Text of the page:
13. Serpent’s Lair – “Circumambulating The Stillborn”
Location: Sjælland, Denmark
Subgenre: black metal
We’ve come to expect raw and filthy underground black metal from Fallen Empire, the small American record label that started out releasing lo-fi tapes from a New Jersey bedroom just a couple years ago. Early on, the stuff FE was releasing was so dirty and consciously regressive that not too many saw the gems for what they were. But as Fallen Empire has embraced cleaner recordings and moved away from tape-only releases, its output is catching more ears. So, if you’re not familiar with America’s best underground label, let Serpent’s Lair’s “Circumambulating The Stillborn” serve as your introduction. Serpent Lair throws down “Circumambulating” like a gauntlet — it’s a challenge, a filthy slab of putrid black metal to the face. The muscular vocals up the ante on an already aggressive and abrasive track. It’s the kind of out-of-control black metal played by another notable act, Svartidaudi, a subterranean monster born from fire rather than the icy grimness that so many black metal acts embrace. [From Circumambulating The Stillborn, out soon via Fallen Empire Records and Duplicate Records] –Wyatt
12. Scythian – “Beyond The Dust”
Location: London, UK
Genre: epic death/thrash for the ages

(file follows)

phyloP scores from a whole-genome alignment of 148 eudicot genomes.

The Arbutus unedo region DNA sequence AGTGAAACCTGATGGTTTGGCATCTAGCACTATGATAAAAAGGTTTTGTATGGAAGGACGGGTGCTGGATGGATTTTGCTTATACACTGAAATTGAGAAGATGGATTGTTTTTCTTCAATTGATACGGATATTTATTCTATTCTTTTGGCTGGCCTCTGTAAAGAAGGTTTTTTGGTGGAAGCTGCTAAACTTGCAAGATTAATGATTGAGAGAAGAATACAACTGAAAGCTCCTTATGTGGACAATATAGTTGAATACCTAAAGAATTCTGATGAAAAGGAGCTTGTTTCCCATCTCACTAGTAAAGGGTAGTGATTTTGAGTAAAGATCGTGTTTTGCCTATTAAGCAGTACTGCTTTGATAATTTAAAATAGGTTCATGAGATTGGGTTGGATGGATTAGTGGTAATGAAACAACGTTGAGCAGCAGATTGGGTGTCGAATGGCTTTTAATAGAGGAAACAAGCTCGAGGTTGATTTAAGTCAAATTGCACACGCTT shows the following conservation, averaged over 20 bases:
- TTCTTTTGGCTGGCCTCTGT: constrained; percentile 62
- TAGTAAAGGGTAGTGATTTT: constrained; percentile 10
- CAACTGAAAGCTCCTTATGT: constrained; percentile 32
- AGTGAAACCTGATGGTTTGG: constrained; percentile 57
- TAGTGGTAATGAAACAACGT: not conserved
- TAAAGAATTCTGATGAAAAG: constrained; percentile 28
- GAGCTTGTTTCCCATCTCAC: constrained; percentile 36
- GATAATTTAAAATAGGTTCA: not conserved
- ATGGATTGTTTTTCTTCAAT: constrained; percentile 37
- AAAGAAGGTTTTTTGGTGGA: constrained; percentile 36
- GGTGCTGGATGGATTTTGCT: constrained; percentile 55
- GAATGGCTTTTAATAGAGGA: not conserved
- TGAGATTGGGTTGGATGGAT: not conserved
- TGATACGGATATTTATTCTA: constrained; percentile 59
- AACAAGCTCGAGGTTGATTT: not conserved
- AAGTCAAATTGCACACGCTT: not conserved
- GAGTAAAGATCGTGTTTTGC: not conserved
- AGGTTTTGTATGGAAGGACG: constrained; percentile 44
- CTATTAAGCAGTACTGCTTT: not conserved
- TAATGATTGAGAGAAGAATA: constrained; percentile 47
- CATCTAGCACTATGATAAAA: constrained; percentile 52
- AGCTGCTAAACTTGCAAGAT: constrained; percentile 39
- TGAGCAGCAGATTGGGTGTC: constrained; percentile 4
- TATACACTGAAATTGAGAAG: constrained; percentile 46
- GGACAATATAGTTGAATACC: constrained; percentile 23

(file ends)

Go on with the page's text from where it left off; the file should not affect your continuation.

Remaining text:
Hell’s Headbangers: a name to carve into your arm if ever there was one. Few labels command my instant attention for every release — Profound Lore, Dark Descent, and Cruz Del Sur are among them — but Hell’s Headbangers might be my favorite. It’s hard to articulate why that is, except that I love what they do, and the bands they unearth are as musically potent as they are aesthetically perfect. Bands like Midnight, Speedwolf, Cultes Des Ghoules, Acid Witch, Deiphago, Witch Cross, and Inquisition sound nothing alike but share a commitment to filth-crusted excellence that transcends subgenres. Scythian is as much of a standout as any of its labelmates, and naturally sounds like none of them. Instead, Scythian play a pitch-perfect stew of caveman thrash and proto-death intensity, elevated and brought to life by a healthy dose of Viking-era Bathory. Hallowed-hall acoustics and bursts of mountain-top manly clean singing do a nice job of punctuating the otherwise righteous thrash. There’s even a whiff of the classic Greek black metal bands — as in the unholy triune of Rotting Christ, Varathron, and Necromantia — which is becoming a micro-trend for 2015 (see also recent excellent albums from Obsequiae and Macabre Omen). Feast thine ears on glory. [From Hubris In Excelsis, out 8/21 via Hell’s Headbangers] –Aaron
11. Lycanthrophy – “Drain And Throw Away”
Location: Žďár nad Sázavou, Czech Republic